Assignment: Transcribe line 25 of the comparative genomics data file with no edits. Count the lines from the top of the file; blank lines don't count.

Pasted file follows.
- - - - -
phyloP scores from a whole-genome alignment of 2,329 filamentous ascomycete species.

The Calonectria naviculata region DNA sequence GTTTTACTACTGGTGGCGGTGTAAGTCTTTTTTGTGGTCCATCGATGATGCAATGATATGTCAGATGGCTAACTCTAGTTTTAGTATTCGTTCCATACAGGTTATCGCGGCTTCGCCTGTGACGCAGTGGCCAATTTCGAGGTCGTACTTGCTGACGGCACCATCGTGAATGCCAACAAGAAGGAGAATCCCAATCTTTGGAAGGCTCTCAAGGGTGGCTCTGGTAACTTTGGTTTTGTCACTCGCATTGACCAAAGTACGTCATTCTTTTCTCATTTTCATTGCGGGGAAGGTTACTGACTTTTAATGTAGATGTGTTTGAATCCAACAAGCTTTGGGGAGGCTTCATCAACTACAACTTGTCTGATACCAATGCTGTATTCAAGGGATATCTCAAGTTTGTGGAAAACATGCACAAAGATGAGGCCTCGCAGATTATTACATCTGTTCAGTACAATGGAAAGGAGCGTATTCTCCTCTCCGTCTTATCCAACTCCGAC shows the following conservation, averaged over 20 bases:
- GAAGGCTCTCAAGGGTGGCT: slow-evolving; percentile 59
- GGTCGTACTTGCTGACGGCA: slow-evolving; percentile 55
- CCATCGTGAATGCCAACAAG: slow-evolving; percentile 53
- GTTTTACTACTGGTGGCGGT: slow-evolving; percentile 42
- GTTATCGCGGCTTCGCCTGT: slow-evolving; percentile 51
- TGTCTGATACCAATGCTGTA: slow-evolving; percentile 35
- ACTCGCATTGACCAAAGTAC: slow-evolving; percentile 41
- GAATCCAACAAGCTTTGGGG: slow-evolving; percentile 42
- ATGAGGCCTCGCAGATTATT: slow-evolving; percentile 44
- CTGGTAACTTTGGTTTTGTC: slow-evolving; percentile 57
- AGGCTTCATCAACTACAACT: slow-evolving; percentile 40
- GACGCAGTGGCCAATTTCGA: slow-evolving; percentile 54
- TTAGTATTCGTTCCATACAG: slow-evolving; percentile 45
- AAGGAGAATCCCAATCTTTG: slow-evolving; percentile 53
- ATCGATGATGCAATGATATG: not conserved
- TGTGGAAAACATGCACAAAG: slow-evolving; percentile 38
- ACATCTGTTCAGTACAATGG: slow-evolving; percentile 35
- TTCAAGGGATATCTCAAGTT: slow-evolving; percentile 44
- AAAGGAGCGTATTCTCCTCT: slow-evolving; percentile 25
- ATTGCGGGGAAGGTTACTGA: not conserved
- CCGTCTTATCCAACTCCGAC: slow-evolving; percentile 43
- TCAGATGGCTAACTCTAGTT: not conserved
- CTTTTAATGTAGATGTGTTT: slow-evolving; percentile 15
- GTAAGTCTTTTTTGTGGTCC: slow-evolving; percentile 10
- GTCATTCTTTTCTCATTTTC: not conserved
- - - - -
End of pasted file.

- CTTTTAATGTAGATGTGTTT: slow-evolving; percentile 15